It's nearly two years since 9/11 and President Bush's declaring a "war on terror." How fare the forces of militant Islam? Paradoxically, their biggest loss was in Afghanistan and their biggest gain in Iraq. In Afghanistan, they lost the Taliban regime

It's nearly two years since 9/11 and President Bush's declaring a "war on terror." How fare the forces of militant Islam?

Paradoxically, their biggest loss was in Afghanistan and their biggest gain in Iraq. In Afghanistan, they lost the Taliban regime and the safe haven it provided. In Iraq, the fall of Saddam Hussein and the new presence of 200,000 Westerners in a situation of semi-anarchy offers unwonted opportunities to establish a militant Islamic order.

In the larger world, counterterrorist efforts have been impressively successful, money flows staunched, suspects rounded up, and organizations disrupted. Although the drumbeat of deaths continues - with particularly large numbers of deaths in Indonesia, Russia, Saudi Arabia, Israel, and Morocco - no incidents of mega-terrorism have taken place since 9/11.

Many governments have still not woken up to the threat of militant Islamic terrorism, but still lumber along with pre-9/11 attitudes. One example of this took place in June 2003, when a Dutch court acquitted 12 men accused of recruiting for al-Qaida and plotting jihad against the West ("The prosecution's case was hit during the three-and-a-half week trial," reads the Reuters account, "when judges ruled evidence provided by the Dutch secret service inadmissible.")

Then there is the case of the Saudi government, which keeps pretending to be against all forms of militant Islam, whereas it seems to be only against that relatively small element that seeks the monarchy's overthrow.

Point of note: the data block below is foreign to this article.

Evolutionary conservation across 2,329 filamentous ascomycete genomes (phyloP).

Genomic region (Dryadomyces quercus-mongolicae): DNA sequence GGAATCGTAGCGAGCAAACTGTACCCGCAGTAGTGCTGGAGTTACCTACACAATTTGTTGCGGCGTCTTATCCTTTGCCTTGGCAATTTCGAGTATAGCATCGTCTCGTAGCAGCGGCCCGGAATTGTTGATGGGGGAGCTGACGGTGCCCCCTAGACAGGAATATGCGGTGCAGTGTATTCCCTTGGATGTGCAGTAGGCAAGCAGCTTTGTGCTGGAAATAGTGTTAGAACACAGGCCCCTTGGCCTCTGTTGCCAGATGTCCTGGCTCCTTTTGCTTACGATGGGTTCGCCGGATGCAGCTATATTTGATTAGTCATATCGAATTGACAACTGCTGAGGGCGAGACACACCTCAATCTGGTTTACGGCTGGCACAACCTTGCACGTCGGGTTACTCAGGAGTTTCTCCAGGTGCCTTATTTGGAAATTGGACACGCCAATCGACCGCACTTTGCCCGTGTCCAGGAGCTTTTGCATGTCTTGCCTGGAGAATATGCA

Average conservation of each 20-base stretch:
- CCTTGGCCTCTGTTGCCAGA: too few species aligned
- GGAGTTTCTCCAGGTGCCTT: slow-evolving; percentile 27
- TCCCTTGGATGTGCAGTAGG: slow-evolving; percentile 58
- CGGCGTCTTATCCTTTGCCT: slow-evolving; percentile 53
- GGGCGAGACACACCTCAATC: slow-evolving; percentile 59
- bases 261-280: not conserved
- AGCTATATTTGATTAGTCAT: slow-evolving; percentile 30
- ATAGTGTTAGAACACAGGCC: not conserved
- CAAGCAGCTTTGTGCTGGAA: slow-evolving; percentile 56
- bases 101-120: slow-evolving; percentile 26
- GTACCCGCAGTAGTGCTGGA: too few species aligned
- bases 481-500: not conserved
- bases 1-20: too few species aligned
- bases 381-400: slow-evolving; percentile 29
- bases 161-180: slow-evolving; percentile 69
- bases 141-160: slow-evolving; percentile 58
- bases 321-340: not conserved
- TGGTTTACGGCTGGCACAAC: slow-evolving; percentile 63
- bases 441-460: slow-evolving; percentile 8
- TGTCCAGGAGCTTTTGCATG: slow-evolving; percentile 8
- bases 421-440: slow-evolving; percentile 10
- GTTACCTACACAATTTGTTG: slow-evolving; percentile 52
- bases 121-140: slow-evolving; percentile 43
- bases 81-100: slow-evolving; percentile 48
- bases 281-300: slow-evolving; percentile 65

International coordination has been fairly successful, though it remains in the getting-to-know-you stage, as law enforcement, military forces, and intelligence agencies around the world begin efforts at coordination.

One eyebrow-raising case came to light earlier this month, when British counter-espionage, American law enforcement, and Russian state security together put together a complex sting operation that netted a London-based arms dealer on grounds that he planned to sell a ground-to-air missile to terrorists for use against a US airliner. This suggests progress is being made.

President Bush coined the phrase "war against terrorism" on the evening of September 11, 2001, before he had specific information on the perpetrators' identities, so such vagueness was necessary. But nearly two years later, the retention of this term, and the official reluctance to acknowledge the ideology of militant Islam, makes it harder to prosecute the war.

Ironically, even the Saudi interior minister has accepted that the problem lies in an ideology and in the convictions of the terrorists. If he can take this step, surely non-Muslim authorities can do likewise.

Surveying the war effort as a whole, there has been a rousing from the deep sleep of pre- 9/11. But with notable exceptions, there is not a state of full awakening and the forces of militant Islam remain no less of a threat than they were two years ago.